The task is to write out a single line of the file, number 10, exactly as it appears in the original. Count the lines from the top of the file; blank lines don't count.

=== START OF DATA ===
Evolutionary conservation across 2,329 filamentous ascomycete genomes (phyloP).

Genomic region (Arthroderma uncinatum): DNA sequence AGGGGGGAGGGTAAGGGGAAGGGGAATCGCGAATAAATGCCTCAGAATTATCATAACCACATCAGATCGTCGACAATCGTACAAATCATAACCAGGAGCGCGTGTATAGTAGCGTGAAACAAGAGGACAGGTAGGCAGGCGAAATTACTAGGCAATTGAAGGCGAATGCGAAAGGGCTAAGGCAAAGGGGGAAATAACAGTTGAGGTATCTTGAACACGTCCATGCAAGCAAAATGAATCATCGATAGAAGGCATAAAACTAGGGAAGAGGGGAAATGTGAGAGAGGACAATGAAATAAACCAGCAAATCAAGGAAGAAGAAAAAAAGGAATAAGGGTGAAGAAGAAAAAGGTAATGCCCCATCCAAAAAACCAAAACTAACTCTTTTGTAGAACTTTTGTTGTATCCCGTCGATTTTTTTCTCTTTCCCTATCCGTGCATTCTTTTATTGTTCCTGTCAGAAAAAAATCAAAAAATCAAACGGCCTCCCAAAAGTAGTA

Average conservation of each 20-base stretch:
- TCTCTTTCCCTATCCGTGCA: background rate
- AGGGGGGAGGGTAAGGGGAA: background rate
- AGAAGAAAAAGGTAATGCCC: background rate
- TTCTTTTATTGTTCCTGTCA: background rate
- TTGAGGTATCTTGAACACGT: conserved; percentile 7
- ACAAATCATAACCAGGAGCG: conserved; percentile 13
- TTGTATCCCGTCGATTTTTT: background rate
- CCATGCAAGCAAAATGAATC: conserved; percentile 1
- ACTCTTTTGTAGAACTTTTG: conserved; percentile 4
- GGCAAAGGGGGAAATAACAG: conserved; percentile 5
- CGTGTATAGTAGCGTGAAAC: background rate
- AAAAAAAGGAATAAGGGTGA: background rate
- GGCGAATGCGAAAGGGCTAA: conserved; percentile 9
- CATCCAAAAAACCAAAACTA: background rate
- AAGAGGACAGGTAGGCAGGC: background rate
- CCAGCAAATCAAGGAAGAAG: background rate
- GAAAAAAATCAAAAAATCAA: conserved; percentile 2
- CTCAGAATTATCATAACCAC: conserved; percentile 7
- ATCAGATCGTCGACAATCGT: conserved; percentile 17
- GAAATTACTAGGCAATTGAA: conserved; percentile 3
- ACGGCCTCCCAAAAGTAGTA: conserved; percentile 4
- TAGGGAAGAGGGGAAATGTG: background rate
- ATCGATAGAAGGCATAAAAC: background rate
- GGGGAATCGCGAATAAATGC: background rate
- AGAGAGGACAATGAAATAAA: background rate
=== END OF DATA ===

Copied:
- TTGTATCCCGTCGATTTTTT: background rate